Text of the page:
During a long practice of over thirty years I have seen many things enacted here in this city of Montreal which, if told with the skill of a Dumas or a Collins, might not only astonish but startle the sedate residents of this Church-going community.
oating, or enjoying a picnic on "Dixie" Island. Occasionally, when the weather was unfavorable to out-door amusements, they would engage in a rubber of whist, generally ending the evening with a little music. Dombey did not know one tune from another, but his wife praised Mrs. Trotter's singing so highly that he soon imagined that in that art, as in others, she was nearly, if not altogether, perfect. When it became time for Mrs. Trotter to go home, Jacob used to escort her to her cottage on the river bank, about a mile distant from his own residence, and after a few weeks there sprang up an intimacy between them which culminated in the incidents which gave rise to my narrative.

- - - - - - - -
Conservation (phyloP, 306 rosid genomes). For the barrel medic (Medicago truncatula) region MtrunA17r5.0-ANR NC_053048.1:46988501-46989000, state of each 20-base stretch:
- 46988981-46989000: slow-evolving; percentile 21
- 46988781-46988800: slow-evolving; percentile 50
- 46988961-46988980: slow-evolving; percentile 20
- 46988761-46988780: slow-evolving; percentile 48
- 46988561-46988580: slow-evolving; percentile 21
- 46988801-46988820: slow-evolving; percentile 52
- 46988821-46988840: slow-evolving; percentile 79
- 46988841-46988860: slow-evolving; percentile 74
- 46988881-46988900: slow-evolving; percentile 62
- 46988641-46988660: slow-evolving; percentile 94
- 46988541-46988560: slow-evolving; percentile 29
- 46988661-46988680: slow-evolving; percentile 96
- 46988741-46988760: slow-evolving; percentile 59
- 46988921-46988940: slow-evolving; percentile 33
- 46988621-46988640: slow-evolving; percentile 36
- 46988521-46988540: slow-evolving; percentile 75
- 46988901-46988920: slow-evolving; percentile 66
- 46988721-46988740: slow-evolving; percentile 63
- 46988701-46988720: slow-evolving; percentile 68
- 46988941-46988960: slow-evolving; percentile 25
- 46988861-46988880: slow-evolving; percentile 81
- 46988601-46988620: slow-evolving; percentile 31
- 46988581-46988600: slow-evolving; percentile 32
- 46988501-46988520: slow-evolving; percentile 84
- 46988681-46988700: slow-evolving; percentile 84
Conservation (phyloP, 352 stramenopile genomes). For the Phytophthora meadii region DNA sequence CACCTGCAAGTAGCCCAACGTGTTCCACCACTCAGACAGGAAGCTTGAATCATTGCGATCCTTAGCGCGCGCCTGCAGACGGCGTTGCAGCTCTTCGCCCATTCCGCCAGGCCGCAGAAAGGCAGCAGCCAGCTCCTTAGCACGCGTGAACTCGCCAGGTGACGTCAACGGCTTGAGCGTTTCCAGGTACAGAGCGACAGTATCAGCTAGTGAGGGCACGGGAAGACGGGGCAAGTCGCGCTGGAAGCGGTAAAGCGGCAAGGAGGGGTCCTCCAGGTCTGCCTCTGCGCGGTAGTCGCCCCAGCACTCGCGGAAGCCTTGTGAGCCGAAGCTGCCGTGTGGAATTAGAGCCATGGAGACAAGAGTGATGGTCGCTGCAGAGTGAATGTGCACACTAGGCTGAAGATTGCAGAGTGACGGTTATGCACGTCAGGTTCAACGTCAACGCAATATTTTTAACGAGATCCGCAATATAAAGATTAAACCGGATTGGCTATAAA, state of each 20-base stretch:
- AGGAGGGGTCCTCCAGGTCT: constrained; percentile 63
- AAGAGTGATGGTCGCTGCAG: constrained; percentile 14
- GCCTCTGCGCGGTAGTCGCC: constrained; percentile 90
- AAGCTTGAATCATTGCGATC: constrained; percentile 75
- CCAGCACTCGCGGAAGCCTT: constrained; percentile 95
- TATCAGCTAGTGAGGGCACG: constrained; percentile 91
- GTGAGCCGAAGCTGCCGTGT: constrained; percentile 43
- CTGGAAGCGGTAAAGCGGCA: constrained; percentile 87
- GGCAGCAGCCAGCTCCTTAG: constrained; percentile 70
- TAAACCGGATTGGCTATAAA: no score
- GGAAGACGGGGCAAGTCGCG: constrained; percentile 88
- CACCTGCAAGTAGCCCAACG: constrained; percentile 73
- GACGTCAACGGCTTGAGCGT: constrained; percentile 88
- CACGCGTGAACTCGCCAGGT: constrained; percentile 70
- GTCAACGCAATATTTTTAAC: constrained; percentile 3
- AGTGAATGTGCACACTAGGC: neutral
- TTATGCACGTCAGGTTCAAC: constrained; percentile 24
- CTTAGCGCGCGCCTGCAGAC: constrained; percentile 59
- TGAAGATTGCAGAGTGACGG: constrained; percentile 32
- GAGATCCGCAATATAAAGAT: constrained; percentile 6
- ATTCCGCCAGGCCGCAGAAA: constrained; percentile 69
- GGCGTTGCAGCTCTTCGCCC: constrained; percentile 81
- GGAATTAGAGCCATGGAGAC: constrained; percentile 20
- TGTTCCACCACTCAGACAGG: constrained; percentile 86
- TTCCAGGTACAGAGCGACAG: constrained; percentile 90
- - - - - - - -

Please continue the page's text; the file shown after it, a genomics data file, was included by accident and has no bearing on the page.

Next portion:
On the day following that on which I had engaged her apartments Mrs. Trotter took up her abode at Madame Charbonneau's, and about six weeks afterwards her baby, a beautiful girl, was born; she sent a message to Mr. Dombey's office, and in the afternoon he called to see her. He was greatly pleased with the baby, and took it up fondly